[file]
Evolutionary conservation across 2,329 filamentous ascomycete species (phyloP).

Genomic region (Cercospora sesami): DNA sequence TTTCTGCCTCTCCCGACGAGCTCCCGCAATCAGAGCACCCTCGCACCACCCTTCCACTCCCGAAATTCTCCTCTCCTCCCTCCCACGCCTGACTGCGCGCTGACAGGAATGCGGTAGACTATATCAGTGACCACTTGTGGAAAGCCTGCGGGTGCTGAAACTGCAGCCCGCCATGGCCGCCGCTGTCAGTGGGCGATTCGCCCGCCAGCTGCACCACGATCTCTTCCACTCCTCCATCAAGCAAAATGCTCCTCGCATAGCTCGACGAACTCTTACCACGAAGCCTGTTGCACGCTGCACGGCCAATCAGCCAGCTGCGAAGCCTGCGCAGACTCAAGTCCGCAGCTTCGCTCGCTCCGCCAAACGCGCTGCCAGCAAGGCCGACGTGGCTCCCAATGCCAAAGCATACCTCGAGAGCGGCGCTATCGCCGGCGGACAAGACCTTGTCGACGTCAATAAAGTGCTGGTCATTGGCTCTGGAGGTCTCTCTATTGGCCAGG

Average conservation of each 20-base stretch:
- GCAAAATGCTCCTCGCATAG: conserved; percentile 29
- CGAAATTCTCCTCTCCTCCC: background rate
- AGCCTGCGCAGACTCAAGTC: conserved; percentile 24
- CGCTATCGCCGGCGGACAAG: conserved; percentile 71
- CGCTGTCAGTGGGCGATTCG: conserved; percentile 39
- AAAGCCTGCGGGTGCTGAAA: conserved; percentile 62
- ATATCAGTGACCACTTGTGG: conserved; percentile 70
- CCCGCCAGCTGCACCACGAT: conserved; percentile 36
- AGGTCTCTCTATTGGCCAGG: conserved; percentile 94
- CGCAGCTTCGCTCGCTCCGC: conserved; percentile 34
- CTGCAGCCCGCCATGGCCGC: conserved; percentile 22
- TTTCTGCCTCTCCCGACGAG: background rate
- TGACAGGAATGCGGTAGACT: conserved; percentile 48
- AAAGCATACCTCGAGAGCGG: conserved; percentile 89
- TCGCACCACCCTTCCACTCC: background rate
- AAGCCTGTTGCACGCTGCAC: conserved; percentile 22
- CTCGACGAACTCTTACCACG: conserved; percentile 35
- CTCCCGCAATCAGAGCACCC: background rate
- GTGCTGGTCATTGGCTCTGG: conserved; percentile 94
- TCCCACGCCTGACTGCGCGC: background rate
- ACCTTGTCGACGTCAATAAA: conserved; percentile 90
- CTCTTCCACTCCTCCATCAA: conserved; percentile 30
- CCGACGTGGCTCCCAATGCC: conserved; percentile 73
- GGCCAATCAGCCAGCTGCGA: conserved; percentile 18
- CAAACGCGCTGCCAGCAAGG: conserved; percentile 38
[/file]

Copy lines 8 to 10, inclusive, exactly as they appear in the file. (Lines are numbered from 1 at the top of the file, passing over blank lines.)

- CGCTGTCAGTGGGCGATTCG: conserved; percentile 39
- AAAGCCTGCGGGTGCTGAAA: conserved; percentile 62
- ATATCAGTGACCACTTGTGG: conserved; percentile 70